My shortlist (0 item)

    Integrated models are the key to asset building success: Justin Palasty, Formacon Building (In Profile)

    Nathan Johnson

    Justin Palasty, Project Manager for Formacon Building is a project management stalwart now sharing his 17 year experience as a project manager in a new book.

    Constructive Ways: a Simple Business and Investor Guide for Building Better Projects, is Palasty’s life work and is a guide for readers who are considering creating an asset in property, building for business or renovating for commercial use how to do so correctly.

    Palasty’s Bachelor of Building major in Construction Economics, his membership at the Australian Institute of Project Managers and his experience as a project see the book underpinned by a strong commitment to low maintenance design and client assurance.  

    Architecture & Design thought it would be nice to catch up with him and elaborate a little on the key message for the book:

    As a project manager at Formacon how does what you do influence design?

    At Formacon we don’t directly employ designers but we work collaboratively with creatives and we become one team.

    As a commercial building contractor we are able to influence design from a build ability point of view, our input is required so that clients understand how designers’ ideas will be realised.

    What are the key areas that need to be addressed before building?

    Our clients are typically commercial businesses or property developers so we usually hear from them:

    1 – How can I save time and money?

    2 – How can I do things more efficiently?

    3 – How can I improve the overall aesthetics?

    4 – How can I make things more profitable?

    Questions one and two are related to materials - their use and how well they perform. This will guide the stakeholders’ decisions. This is a key area where we as construction managers work closely with designers. Products must be durable and robust. Our focus is on the long term performance and maintenance of the assets.

    Question number three comes down to the creativity and inspiration of the designer, aesthetics is their domain. Designers will be guided by customer requirements, branding and affordability.

    Finally, in response to material selection impacting the profitability of a project, the key is demonstrating value in your choices. Again low maintenance and durable selection is paramount.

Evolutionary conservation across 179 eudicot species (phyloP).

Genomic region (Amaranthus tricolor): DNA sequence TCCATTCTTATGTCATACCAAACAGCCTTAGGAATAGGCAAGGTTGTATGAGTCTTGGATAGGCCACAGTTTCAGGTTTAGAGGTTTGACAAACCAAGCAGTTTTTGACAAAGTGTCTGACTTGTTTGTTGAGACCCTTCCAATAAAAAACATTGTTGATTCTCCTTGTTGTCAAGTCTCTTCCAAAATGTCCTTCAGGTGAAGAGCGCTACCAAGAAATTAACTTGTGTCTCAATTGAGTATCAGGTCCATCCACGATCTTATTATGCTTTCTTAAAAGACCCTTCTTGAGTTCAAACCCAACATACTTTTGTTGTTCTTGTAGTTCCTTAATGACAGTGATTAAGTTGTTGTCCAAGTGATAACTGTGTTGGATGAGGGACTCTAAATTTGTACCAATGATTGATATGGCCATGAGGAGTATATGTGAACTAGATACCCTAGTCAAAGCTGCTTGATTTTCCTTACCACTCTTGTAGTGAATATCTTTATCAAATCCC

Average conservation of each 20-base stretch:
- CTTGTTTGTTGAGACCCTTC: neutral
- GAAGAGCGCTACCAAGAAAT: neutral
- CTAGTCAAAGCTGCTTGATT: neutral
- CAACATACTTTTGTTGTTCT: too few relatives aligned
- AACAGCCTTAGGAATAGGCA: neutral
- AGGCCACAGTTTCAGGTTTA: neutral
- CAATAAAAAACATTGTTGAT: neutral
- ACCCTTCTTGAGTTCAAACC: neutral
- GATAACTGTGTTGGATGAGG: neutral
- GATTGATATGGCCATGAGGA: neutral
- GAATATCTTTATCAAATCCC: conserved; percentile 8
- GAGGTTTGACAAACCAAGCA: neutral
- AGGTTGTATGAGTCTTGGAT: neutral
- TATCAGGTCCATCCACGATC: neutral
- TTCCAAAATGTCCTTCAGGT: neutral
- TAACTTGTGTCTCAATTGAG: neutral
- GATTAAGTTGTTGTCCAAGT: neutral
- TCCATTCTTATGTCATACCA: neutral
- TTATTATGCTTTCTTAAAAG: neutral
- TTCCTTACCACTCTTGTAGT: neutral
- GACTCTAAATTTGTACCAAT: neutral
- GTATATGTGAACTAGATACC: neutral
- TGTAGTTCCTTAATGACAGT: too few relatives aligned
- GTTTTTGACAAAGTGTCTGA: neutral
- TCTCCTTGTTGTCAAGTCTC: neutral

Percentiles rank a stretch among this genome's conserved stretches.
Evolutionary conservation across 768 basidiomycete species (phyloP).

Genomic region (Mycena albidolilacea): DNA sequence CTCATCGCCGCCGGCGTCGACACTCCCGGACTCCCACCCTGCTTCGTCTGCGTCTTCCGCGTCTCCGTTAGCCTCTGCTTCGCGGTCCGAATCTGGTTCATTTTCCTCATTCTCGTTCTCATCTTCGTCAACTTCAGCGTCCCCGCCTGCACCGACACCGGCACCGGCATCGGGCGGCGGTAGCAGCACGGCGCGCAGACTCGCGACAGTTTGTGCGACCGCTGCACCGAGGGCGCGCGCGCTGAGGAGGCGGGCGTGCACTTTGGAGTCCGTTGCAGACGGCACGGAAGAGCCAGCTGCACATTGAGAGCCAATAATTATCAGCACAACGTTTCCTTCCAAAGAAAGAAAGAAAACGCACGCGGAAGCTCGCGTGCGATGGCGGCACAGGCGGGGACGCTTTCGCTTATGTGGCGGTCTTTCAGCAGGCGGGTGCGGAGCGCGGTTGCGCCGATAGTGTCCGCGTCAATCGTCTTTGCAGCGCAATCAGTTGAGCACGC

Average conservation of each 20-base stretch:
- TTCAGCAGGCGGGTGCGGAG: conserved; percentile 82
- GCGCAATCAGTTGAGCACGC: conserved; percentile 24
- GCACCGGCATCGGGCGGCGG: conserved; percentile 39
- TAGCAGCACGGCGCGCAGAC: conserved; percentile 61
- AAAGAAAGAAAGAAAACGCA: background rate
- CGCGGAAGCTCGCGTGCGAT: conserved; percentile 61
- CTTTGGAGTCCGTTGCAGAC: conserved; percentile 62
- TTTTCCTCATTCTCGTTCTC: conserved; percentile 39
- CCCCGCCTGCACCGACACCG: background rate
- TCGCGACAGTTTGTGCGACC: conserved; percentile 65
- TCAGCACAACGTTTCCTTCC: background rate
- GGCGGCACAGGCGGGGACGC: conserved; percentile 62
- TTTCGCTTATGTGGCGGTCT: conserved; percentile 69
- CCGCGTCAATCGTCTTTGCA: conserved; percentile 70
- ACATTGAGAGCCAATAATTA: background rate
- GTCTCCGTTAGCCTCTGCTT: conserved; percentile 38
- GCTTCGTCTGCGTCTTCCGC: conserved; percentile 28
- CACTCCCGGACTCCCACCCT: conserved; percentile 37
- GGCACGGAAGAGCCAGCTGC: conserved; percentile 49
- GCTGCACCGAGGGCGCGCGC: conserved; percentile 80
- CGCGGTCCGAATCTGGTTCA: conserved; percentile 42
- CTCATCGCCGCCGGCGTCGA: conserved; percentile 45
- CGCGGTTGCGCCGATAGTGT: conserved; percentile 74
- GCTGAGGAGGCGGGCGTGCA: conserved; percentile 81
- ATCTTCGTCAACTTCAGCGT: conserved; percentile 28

Industry analysts have suggested that architects and designers need to look at a more integrated construction model. Do you agree? 

    Integrated models are becoming more common as clients are focused on more efficient and cost effective solutions. This has always been one of the models we offer at Formacon. We enjoy teaming with designers to deliver a creative solution through an integrated model of procurement.

    In the end, no matter what the model, it is always about adding value for our clients - giving them something more. This may mean adding services and products to your offering.

    Clients are looking at doing more for less. At Formacon we do this by creating partnerships with key stakeholders such as interior designers and architects and client side project managers. Partnerships are an integral element of any business because they enable all parties to work together towards the end goal of the client.

     

    Can you recall a recent project that has adopted this design/construction mantra?

    Double Bay Bowling Club is a great example of a successful hospitality renovation. This project was delivered under a design and construct model. We were working with an informed client so we were able to deliver progressive solutions. The main office areas were a key focus - so working together with the project team we were able to create a solution were the client was able to use the space more efficiently and more importantly at a lesser cost.

    Working collaboratively with the design team created more ideas and solutions for overcoming project-specific obstacles. The aesthetics and interior integrity could be maintained whilst achieving a practical result that met the client’s needs and budgets. But all stakeholders had a role to play—from the joinery sub-contractor to the lighting consultant.

    The advantage is that the client can get better outcomes in a more efficient process instead  of following the traditional project model were information can get lost or caught up in processes. Collaboration promotes efficiency which is better value for the client

     

    Finally, any advice you would give to others in the industry?

    This is an exciting and dynamic industry. You must plan ahead, be flexible in your approach to client pitches, listen to the project team and most importantly enjoy seeing your hard work come to fruition.

    Our portfolio includes bowling clubs through to meditation and medical centres. You need to keep an open mind to clients’ requirements, no matter which industry; it’s usually the ones that you don’t think you will get that you end up being awarded.

    You May Also Like:


    Back to Top